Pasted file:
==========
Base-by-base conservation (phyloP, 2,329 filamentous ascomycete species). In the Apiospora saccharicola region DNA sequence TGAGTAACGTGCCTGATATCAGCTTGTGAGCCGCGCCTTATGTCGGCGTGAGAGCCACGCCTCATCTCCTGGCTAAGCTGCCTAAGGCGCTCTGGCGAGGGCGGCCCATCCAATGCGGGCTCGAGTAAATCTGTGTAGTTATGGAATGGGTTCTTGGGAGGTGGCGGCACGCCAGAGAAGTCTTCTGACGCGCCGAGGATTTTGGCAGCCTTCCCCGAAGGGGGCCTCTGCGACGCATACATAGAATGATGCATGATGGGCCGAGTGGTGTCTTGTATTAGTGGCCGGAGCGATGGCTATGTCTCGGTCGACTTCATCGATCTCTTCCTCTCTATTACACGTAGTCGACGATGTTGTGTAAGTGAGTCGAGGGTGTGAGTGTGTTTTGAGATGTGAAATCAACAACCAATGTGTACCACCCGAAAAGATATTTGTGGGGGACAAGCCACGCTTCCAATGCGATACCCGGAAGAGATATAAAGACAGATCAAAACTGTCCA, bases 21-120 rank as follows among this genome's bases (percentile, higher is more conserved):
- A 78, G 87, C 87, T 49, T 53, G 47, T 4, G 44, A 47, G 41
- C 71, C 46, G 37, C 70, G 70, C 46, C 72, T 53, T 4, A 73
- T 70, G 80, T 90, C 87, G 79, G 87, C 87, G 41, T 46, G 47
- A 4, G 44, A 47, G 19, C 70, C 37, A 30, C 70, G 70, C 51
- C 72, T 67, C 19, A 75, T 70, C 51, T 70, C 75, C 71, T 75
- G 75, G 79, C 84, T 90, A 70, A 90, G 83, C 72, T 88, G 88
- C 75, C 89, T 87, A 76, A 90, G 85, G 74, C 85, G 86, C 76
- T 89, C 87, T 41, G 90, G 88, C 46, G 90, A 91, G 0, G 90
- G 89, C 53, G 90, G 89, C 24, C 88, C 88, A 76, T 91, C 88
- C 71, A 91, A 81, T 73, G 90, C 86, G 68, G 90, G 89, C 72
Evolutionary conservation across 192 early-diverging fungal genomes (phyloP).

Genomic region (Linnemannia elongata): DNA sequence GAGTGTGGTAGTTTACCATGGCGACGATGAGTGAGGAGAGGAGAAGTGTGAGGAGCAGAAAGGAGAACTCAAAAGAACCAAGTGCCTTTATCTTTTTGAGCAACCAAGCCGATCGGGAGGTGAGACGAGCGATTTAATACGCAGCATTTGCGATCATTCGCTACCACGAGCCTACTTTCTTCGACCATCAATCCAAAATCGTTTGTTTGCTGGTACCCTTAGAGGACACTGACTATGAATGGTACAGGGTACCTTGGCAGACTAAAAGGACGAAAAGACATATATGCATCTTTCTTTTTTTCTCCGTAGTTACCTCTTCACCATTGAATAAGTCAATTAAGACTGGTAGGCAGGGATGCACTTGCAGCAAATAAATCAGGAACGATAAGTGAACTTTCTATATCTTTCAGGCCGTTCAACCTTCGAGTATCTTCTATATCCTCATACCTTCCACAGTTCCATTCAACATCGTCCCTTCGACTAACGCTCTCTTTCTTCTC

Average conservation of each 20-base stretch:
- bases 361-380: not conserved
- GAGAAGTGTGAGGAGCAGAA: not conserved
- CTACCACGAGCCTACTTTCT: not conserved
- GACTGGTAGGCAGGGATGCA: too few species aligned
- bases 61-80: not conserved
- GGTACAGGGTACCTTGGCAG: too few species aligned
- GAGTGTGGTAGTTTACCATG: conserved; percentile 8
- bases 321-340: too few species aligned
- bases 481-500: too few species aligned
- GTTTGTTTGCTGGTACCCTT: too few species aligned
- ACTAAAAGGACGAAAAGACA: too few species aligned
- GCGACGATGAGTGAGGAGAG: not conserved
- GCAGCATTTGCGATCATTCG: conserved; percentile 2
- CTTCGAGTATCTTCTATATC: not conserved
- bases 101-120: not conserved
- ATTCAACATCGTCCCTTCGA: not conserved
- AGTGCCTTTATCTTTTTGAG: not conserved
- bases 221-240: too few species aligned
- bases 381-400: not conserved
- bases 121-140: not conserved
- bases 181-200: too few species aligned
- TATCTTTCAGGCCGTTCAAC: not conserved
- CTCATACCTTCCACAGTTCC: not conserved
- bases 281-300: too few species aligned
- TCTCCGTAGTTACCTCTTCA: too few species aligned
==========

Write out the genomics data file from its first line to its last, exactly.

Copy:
Base-by-base conservation (phyloP, 2,329 filamentous ascomycete species). In the Apiospora saccharicola region DNA sequence TGAGTAACGTGCCTGATATCAGCTTGTGAGCCGCGCCTTATGTCGGCGTGAGAGCCACGCCTCATCTCCTGGCTAAGCTGCCTAAGGCGCTCTGGCGAGGGCGGCCCATCCAATGCGGGCTCGAGTAAATCTGTGTAGTTATGGAATGGGTTCTTGGGAGGTGGCGGCACGCCAGAGAAGTCTTCTGACGCGCCGAGGATTTTGGCAGCCTTCCCCGAAGGGGGCCTCTGCGACGCATACATAGAATGATGCATGATGGGCCGAGTGGTGTCTTGTATTAGTGGCCGGAGCGATGGCTATGTCTCGGTCGACTTCATCGATCTCTTCCTCTCTATTACACGTAGTCGACGATGTTGTGTAAGTGAGTCGAGGGTGTGAGTGTGTTTTGAGATGTGAAATCAACAACCAATGTGTACCACCCGAAAAGATATTTGTGGGGGACAAGCCACGCTTCCAATGCGATACCCGGAAGAGATATAAAGACAGATCAAAACTGTCCA, bases 21-120 rank as follows among this genome's bases (percentile, higher is more conserved):
- A 78, G 87, C 87, T 49, T 53, G 47, T 4, G 44, A 47, G 41
- C 71, C 46, G 37, C 70, G 70, C 46, C 72, T 53, T 4, A 73
- T 70, G 80, T 90, C 87, G 79, G 87, C 87, G 41, T 46, G 47
- A 4, G 44, A 47, G 19, C 70, C 37, A 30, C 70, G 70, C 51
- C 72, T 67, C 19, A 75, T 70, C 51, T 70, C 75, C 71, T 75
- G 75, G 79, C 84, T 90, A 70, A 90, G 83, C 72, T 88, G 88
- C 75, C 89, T 87, A 76, A 90, G 85, G 74, C 85, G 86, C 76
- T 89, C 87, T 41, G 90, G 88, C 46, G 90, A 91, G 0, G 90
- G 89, C 53, G 90, G 89, C 24, C 88, C 88, A 76, T 91, C 88
- C 71, A 91, A 81, T 73, G 90, C 86, G 68, G 90, G 89, C 72
Evolutionary conservation across 192 early-diverging fungal genomes (phyloP).

Genomic region (Linnemannia elongata): DNA sequence GAGTGTGGTAGTTTACCATGGCGACGATGAGTGAGGAGAGGAGAAGTGTGAGGAGCAGAAAGGAGAACTCAAAAGAACCAAGTGCCTTTATCTTTTTGAGCAACCAAGCCGATCGGGAGGTGAGACGAGCGATTTAATACGCAGCATTTGCGATCATTCGCTACCACGAGCCTACTTTCTTCGACCATCAATCCAAAATCGTTTGTTTGCTGGTACCCTTAGAGGACACTGACTATGAATGGTACAGGGTACCTTGGCAGACTAAAAGGACGAAAAGACATATATGCATCTTTCTTTTTTTCTCCGTAGTTACCTCTTCACCATTGAATAAGTCAATTAAGACTGGTAGGCAGGGATGCACTTGCAGCAAATAAATCAGGAACGATAAGTGAACTTTCTATATCTTTCAGGCCGTTCAACCTTCGAGTATCTTCTATATCCTCATACCTTCCACAGTTCCATTCAACATCGTCCCTTCGACTAACGCTCTCTTTCTTCTC

Average conservation of each 20-base stretch:
- bases 361-380: not conserved
- GAGAAGTGTGAGGAGCAGAA: not conserved
- CTACCACGAGCCTACTTTCT: not conserved
- GACTGGTAGGCAGGGATGCA: too few species aligned
- bases 61-80: not conserved
- GGTACAGGGTACCTTGGCAG: too few species aligned
- GAGTGTGGTAGTTTACCATG: conserved; percentile 8
- bases 321-340: too few species aligned
- bases 481-500: too few species aligned
- GTTTGTTTGCTGGTACCCTT: too few species aligned
- ACTAAAAGGACGAAAAGACA: too few species aligned
- GCGACGATGAGTGAGGAGAG: not conserved
- GCAGCATTTGCGATCATTCG: conserved; percentile 2
- CTTCGAGTATCTTCTATATC: not conserved
- bases 101-120: not conserved
- ATTCAACATCGTCCCTTCGA: not conserved
- AGTGCCTTTATCTTTTTGAG: not conserved
- bases 221-240: too few species aligned
- bases 381-400: not conserved
- bases 121-140: not conserved
- bases 181-200: too few species aligned
- TATCTTTCAGGCCGTTCAAC: not conserved
- CTCATACCTTCCACAGTTCC: not conserved
- bases 281-300: too few species aligned
- TCTCCGTAGTTACCTCTTCA: too few species aligned